I think both books are crucial to understanding animation. I own both and consider them my animation bibles. I constantly re-read William's book to refresh my memory on the principles and walk cycles. I just recently bought Illusion of Life (although I would frequently go to Barnes and Nobles and read it for free). There really are no words to describe how priceless that book really is.

I don't people should try to compare the two things. They were made to help animators. Williams learned from the guys who wrote Illusion of Life, so it all leads back to each other.

Thank Jesus we have these books!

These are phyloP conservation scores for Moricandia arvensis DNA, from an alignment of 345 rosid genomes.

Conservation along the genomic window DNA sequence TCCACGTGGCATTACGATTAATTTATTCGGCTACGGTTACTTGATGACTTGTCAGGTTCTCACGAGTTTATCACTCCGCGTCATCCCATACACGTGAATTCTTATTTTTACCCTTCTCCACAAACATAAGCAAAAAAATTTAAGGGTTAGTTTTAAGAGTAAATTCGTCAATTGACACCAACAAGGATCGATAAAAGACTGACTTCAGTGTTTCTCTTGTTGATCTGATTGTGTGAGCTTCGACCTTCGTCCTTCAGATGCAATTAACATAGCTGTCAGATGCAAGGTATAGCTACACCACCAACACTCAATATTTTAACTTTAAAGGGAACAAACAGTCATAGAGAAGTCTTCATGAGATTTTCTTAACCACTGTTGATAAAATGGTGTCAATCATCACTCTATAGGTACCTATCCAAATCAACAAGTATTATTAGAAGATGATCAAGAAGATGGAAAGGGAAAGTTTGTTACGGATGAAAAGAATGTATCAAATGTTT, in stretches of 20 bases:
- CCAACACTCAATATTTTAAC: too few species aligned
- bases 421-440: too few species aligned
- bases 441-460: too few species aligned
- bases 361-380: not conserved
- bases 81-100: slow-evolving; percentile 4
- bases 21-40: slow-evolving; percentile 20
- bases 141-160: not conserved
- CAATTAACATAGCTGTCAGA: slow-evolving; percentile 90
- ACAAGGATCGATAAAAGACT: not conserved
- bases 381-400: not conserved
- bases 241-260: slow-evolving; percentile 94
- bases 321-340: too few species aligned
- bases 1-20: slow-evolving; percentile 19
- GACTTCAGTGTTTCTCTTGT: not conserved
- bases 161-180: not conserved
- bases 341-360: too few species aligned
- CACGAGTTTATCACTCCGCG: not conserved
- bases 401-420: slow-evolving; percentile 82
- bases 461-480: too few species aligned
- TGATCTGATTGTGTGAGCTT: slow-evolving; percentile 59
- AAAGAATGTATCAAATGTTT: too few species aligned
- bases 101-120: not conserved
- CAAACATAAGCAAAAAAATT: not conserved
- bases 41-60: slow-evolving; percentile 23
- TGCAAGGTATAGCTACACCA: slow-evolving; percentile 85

11:19 AM

Anonymous Anonymous said...

Both are fabulous. I agree that there is useful and good knowledge about animation hidden throughout the Illusion, not just in chapter 3, there's even good stuff in the notes and appendices. I think that the Survival Kit is great, but I think it's a little advanced, you have to know and understand all the basic rules before you can really twig onto the subtle stuff he's talking about. If you haven't absorbed Illusion, then when you read Survival Kit you'll think it's just a giant manual on walk cycles instead of seeing all the stuff he's talking about with rhythm spacing timing and breakdown's using walk cycles as an example.

So both are great, but I agree Illusion is where to start and you should read it all.


11:06 AM